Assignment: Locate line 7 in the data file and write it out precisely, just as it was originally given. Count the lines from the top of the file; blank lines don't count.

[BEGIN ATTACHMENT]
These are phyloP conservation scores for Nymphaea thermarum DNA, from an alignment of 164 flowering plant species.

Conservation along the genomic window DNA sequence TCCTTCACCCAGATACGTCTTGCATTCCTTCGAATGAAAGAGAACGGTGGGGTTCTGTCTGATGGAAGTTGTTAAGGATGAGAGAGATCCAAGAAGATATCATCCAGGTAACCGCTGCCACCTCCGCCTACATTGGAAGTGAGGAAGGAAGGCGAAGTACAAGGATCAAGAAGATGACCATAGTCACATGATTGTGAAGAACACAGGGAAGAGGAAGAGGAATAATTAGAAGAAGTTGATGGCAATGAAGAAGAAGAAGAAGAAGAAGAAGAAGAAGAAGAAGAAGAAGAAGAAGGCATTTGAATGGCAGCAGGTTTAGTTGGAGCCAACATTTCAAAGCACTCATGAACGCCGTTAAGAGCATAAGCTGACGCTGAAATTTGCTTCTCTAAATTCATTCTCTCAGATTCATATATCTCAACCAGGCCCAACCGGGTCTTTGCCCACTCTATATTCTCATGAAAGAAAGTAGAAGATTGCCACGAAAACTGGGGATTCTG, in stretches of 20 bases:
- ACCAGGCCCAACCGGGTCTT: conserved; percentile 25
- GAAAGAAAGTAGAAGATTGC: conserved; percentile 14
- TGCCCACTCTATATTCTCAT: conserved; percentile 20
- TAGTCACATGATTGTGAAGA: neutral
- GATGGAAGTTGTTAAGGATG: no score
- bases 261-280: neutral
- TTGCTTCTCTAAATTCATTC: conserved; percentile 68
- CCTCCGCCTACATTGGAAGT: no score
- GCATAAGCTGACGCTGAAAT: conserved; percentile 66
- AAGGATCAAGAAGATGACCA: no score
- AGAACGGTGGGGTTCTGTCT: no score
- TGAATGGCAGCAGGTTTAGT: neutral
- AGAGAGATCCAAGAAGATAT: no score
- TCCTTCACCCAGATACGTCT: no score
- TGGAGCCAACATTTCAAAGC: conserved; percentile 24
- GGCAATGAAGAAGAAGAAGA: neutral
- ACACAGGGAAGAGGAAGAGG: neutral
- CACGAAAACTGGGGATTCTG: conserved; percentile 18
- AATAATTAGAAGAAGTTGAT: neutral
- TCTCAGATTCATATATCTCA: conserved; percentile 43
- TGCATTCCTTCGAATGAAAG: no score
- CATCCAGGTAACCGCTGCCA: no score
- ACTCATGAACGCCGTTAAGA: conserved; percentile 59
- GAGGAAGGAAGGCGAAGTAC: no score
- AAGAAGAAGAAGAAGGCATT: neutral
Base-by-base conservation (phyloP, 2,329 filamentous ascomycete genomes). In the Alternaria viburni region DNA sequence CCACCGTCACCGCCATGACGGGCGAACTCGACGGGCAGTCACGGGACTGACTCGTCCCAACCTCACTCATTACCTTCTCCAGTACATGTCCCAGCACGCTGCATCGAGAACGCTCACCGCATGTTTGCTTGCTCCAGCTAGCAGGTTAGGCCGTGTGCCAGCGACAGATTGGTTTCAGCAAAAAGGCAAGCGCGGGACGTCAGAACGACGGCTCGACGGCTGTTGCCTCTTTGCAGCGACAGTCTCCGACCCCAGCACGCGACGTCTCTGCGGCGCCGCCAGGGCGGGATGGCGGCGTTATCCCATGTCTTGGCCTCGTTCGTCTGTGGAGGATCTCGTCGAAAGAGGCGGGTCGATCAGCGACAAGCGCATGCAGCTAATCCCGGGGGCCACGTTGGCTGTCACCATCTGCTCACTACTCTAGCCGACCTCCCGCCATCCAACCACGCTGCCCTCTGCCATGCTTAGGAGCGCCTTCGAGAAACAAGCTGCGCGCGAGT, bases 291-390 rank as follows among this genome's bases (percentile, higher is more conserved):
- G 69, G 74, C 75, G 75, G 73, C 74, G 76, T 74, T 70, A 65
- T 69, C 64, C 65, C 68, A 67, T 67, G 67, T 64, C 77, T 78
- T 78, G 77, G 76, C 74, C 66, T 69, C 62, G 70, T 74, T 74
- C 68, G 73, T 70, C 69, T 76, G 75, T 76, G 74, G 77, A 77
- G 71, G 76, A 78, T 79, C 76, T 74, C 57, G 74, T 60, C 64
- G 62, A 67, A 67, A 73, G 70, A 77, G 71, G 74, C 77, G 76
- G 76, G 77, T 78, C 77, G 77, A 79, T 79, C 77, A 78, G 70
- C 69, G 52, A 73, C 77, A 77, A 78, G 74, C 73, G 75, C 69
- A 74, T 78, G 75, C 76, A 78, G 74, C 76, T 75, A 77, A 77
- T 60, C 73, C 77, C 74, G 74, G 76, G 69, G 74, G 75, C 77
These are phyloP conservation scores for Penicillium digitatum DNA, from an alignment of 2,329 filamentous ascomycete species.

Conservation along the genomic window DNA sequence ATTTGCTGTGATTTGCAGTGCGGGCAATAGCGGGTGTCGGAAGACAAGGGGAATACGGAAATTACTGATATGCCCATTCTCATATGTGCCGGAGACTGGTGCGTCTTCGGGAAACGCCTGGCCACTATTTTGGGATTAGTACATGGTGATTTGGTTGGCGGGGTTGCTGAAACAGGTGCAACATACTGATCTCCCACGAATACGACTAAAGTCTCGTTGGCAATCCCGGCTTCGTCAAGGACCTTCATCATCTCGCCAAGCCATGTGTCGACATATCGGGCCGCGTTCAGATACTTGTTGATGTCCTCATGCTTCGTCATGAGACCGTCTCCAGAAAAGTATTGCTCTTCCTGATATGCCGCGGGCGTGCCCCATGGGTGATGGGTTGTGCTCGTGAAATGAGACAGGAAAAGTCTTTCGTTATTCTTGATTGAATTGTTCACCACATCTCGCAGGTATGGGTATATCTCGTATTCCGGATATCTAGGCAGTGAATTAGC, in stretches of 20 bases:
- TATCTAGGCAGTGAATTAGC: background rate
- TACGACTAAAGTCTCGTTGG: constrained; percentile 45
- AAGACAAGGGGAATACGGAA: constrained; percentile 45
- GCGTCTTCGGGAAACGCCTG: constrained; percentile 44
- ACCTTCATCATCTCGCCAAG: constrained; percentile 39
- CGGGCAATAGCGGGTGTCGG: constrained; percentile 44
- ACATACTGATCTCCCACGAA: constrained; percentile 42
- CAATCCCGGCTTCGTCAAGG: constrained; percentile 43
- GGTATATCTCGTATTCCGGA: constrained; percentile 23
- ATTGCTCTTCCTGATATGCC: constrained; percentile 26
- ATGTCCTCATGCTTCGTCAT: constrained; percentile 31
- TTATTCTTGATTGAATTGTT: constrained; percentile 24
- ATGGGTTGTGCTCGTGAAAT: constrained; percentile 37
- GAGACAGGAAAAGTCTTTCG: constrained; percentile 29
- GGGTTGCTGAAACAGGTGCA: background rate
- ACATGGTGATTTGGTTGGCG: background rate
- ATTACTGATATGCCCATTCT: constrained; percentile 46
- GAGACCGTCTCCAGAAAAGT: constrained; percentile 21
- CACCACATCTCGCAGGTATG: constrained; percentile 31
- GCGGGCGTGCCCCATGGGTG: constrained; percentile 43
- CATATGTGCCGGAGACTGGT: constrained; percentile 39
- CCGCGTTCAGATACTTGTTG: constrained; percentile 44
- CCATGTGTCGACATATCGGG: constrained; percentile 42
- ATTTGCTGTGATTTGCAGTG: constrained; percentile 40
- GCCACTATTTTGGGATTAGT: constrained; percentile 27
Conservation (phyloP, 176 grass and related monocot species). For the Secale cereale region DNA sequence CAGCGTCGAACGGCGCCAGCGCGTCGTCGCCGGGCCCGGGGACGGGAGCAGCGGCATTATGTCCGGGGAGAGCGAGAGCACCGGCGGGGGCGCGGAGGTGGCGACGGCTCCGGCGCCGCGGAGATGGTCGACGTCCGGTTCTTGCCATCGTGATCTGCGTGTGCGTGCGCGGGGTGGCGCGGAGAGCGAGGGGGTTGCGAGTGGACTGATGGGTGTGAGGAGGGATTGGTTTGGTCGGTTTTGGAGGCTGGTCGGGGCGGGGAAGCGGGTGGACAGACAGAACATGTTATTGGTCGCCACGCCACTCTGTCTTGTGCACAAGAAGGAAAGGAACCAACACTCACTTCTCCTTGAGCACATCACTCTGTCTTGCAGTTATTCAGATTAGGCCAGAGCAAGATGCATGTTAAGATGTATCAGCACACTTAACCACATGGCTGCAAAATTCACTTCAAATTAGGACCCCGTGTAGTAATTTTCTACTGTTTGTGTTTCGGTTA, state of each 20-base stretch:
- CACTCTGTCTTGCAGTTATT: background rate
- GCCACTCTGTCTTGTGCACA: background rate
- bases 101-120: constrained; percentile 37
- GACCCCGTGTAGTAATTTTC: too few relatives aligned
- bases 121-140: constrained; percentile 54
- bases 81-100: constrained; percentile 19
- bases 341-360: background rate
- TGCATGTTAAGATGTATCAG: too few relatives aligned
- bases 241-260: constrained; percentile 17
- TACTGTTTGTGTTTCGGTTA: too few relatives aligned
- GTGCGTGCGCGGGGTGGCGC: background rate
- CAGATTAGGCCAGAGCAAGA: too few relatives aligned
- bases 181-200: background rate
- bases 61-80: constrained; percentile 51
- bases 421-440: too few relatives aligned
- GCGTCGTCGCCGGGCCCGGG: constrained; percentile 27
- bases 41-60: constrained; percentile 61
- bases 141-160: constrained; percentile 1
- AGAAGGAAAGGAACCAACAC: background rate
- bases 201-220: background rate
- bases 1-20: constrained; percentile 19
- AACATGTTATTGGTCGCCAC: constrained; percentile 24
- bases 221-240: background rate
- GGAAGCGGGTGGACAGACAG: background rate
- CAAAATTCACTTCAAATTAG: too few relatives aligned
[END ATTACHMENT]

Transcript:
- GATGGAAGTTGTTAAGGATG: no score